Chapter

Origins

in Mass Torts in a World of Settlement

Published by University of Chicago Press

Published in print October 2007 | ISBN: 9780226567600
Published online March 2013 | e-ISBN: 9780226567624 | DOI: http://dx.doi.org/10.7208/chicago/9780226567624.003.0001
Origins

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This chapter describes the origins of the mass tort phenomenon, addressing the influences of industrialization, changes in tort theory, and changes in the procedures for civil litigation during the twentieth century. Industrialization and its discontents have given rise to an industrialization of litigation that presents discontents of its own. The rise of mass tort litigation in the last decades of the twentieth century corresponded in time with two developments in the political realm: the dwindling of the New Deal faith in government as a source of bold solutions to social problems and the growing resistance of the public to taxation as a means to fund new government initiatives. The relationship of law and politics in mass tort litigation is complex. Mass torts could present a problem of governance only because government had become more limited in its own ambitions.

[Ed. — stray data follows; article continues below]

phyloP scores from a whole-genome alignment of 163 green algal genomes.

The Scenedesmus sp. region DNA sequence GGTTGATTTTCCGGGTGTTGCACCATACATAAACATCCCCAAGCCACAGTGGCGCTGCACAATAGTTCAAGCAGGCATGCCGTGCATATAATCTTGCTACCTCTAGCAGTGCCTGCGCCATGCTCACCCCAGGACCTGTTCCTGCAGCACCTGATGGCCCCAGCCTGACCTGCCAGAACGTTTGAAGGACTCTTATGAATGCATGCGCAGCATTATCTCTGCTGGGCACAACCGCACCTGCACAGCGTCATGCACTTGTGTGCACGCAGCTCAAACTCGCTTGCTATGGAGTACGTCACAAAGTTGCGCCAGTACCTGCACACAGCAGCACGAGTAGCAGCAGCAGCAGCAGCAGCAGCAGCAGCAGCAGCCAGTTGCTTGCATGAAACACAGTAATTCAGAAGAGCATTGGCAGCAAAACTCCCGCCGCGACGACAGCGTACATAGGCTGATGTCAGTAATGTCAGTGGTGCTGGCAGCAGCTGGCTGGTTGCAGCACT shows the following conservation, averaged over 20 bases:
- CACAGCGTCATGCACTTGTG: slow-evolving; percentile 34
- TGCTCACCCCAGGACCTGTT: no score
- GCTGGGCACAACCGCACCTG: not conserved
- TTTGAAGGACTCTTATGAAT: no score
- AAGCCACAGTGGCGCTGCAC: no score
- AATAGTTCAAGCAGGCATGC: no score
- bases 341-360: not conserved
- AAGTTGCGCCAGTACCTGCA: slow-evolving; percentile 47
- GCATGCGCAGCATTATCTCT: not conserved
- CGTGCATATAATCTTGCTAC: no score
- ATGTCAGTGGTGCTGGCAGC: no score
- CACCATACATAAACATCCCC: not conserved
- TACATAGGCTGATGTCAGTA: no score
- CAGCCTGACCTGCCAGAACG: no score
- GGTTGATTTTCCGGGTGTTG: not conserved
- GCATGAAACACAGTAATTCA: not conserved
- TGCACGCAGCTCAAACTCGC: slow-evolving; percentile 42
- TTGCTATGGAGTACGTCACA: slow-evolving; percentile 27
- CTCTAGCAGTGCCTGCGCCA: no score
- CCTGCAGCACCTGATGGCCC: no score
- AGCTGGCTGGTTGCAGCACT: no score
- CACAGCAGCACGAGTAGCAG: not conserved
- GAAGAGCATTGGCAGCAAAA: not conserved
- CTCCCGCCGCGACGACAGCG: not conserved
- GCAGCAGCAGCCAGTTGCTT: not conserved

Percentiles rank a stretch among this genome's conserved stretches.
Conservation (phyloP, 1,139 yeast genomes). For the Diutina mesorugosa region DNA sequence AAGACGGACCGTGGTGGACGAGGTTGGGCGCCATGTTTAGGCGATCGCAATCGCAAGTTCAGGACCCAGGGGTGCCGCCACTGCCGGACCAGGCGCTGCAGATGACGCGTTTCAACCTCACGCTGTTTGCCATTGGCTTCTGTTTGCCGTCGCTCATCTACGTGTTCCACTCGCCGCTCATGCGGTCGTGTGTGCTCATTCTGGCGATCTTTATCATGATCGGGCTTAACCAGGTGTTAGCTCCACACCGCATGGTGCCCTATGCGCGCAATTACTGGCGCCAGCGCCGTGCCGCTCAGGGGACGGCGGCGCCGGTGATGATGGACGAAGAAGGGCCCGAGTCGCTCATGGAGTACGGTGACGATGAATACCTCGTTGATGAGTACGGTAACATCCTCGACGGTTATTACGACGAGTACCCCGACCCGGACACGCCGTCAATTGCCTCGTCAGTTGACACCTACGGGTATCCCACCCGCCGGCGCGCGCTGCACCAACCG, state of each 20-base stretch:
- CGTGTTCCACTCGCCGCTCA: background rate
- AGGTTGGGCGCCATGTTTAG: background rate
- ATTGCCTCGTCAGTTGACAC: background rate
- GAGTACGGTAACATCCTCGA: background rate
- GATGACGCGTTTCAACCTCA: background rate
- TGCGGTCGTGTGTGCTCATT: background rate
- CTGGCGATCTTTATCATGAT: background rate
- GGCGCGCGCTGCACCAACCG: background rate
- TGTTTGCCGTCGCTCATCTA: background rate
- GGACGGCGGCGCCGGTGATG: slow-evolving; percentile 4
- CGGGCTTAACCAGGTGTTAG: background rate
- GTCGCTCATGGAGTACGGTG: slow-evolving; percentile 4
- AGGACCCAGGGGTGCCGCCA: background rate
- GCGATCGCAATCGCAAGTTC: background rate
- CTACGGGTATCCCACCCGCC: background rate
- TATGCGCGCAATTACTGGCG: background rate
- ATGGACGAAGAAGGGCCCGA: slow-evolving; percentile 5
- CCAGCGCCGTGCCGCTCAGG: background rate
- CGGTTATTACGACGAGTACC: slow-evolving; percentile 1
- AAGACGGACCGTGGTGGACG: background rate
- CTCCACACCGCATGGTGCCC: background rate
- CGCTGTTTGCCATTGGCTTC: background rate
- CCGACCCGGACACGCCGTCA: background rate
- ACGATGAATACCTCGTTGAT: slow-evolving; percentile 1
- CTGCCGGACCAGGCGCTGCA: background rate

Keywords: mass tort; tort litigation; industrialization; tort theory; civil litigation; New Deal faith; taxation; politics

Chapter.  4175 words. 

Subjects: Company and Commercial Law

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